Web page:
Aurora family reunited after immigration battle
By Stephanie Lulay firstname.lastname@example.org February 21, 2014 5:32PM
Updated: February 23, 2014 2:45AM
Carlos Resendiz was recently reunited with his wife and three children in Aurora after confusion over his immigration status kept him from re-entering the United States.
In an effort to gain legal citizenship in order to support his family, Carlos returned to Mexico for what he expected to be a short trip in 2012. As a result of mistaken identity, Carlos was separated from his family for 21 months.
U.S. Sen. Dick Durbin’s staff worked with the Resendiz family and immigration officials to facilitate Carlos’ return to the United States. When Carlos’ wife, Josefina, received the news her husband was returning home, she couldn’t believe it.
“(I didn’t) want to believe it. Every time we got a letter from Immigration it was bad news,” she said. “I told myself, I’ll believe it when I see him in person.”
On Thursday night, the Resendiz family got the chance to thank Durbin’s staff in person in Chicago.
“We didn’t know if it was possible,” said Durbin, a Democrat from Illinois. “But (the family had) some people who really care about (them) in this office and I think they did a miracle — a ‘milagro’ as we say in Chicago.”
Carlos Resendiz entered the U.S. from Mexico in 1994 with his father at the age of 14. The two settled in Aurora. Carlos enrolled in East Aurora school,s where he met Josefina, a U.S. citizen. The pair married and have three children — Carlos, Cassandra and Johan — who are all also U.S. citizens.
In May 2012, Carlos Resendiz returned to Mexico in order to interview for a family-based immigrant visa which would grant him legal residence in the United States, according to Durbin’s office. His family expected him to be gone only a few weeks, but Carlos’ situation took an unexpected turn for the worst.
During his interview with the Department of State in Mexico, Carlos was mistakenly identified for a “coyote,” a person who helps others illegally cross the Mexico/U.S. border, he said. Because of the mistaken identity, Carlos was barred from returning to the United States.
The charges came as a surprise, as Carlos had no criminal record apart from illegally crossing the border when he was 14.
While stuck in Mexico, Carlos worked for little pay, trying to send money home.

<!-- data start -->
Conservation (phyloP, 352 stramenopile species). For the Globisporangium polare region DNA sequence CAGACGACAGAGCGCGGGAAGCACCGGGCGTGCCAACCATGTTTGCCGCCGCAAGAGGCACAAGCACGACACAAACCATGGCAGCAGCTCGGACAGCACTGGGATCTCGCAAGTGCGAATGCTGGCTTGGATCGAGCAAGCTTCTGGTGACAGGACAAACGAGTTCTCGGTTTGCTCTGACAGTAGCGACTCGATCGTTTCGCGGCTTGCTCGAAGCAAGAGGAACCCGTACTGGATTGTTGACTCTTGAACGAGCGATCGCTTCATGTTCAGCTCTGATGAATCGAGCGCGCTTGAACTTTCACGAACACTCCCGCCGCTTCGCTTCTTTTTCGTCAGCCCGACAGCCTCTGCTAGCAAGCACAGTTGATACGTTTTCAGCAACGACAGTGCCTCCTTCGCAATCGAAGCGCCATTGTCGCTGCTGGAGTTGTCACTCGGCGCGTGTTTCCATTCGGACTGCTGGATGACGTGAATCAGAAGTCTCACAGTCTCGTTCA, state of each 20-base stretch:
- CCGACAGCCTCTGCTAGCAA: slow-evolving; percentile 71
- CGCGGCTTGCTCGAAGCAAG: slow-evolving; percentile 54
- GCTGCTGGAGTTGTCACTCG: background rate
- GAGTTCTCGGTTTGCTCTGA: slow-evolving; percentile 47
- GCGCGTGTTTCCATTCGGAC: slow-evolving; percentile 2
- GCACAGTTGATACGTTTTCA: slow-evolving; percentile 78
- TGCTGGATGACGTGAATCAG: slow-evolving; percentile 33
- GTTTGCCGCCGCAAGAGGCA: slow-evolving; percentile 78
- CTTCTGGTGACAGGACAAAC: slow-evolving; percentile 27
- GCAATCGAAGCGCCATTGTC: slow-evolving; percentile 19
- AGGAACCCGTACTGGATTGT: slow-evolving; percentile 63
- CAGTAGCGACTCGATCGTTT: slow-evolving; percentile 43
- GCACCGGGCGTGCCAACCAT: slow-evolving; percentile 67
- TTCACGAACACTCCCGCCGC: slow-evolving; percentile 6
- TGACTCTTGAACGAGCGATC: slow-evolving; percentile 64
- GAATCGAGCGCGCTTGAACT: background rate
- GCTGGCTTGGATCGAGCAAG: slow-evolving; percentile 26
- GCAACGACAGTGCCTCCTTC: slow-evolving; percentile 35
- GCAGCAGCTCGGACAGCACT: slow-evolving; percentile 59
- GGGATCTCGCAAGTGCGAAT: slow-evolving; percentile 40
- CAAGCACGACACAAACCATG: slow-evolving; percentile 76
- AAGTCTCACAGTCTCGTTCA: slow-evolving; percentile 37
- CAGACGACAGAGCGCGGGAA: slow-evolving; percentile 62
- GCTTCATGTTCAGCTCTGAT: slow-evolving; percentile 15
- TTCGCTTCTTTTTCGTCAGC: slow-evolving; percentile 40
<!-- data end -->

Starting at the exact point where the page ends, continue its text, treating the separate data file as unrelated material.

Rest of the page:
“He grew up here, spent 20 years here. He has no family down there,” Josefina said. “All of sudden he was guilty because of this? With no answers ... He had nobody down there. No one. He was on his own.”
With her husband in Mexico, Josefina, a medical assistant, said she struggled to provide for the family and suffered depression. Carlos, in Mexico, felt like his life was over.
“I didn’t want to fight for it. I thought that that was it,” Josefina said. “There was no turning it around.”
But her mother and Aurora pastors pushed Josefina to keep fighting for her family to be reunited.
“(They told me) you can’t lose hope. God is with you. Your mom is with you. You have to fight for your children,” she said.
After attempts to resolve the situation on her own failed, Josefina contacted Durbin’s office for help, she said. Staff in the senator’s office spoke with Carlos and grew concerned that another individual’s case history was wrongly attributed to him.
Over 10 months, the senator’s staff contacted officials at the highest levels of U.S. Citizenship and Immigration Services, the agency with jurisdiction over Carlos’ case, and were able to clear up the confusion and get Carlos on a path to U.S. citizenship.
Last week, Carlos was reunited with his family in their home on Aurora’s West Side. He said he’s looking forward to “better opportunities” in the U.S.
“I want to go back to school, and teach my kids a better way to help other people,” Carlos told Durbin in English. He’s waiting on his Social Security number so he can get a job.
“(It would have been two years) in a week. But thank God it worked out really good,” Josefina said. “It ended up nice.”
The senator’s office receives 25 to 30 requests to intervene in immigration cases each week, according to Durbin’s staff.
“It’s the biggest item of business in our office… and it has been since we’ve opened the door,” Durbin said.
Better immigration laws are needed, Durbin said. The Comprehensive Immigration Reform bill was passed in the Senate, but a bill needs to be passed in the House, he said.
Durbin said he wants to see Immigration Reform passed in Congress this year.
“These are good people,” he said. “They will be important parts of the future in this country. And they should never have to go through this kind of tragedy.”